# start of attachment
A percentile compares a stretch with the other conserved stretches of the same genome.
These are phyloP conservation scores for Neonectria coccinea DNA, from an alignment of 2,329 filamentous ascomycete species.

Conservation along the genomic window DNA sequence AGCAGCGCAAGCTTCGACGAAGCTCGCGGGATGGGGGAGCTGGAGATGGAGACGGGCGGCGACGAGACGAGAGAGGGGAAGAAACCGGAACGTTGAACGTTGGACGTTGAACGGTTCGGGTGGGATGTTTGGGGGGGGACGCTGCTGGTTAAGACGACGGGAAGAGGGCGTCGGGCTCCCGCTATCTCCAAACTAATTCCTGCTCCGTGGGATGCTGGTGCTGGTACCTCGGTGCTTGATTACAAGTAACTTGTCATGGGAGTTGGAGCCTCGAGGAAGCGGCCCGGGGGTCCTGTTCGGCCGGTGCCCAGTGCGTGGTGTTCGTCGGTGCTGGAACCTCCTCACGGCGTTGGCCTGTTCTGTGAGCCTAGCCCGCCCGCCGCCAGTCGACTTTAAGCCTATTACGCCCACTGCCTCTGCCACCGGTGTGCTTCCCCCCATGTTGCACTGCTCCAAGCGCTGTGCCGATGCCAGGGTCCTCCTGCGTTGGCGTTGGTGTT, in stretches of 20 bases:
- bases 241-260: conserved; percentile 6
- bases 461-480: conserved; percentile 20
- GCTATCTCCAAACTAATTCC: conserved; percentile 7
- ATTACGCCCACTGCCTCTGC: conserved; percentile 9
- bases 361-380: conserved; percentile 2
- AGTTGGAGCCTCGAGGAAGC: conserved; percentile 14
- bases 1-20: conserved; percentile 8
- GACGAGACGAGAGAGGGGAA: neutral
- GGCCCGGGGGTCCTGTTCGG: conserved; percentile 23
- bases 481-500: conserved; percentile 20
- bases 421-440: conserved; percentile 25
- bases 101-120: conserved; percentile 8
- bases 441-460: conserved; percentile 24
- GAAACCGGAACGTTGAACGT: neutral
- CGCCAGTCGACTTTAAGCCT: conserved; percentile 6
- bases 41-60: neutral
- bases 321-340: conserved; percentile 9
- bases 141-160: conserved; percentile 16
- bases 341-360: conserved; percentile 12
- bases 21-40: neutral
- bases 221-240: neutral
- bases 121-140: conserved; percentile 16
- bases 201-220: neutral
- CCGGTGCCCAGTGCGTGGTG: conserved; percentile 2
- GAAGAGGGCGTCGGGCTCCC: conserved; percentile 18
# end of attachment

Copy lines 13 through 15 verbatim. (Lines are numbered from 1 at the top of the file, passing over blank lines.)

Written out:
- bases 481-500: conserved; percentile 20
- bases 421-440: conserved; percentile 25
- bases 101-120: conserved; percentile 8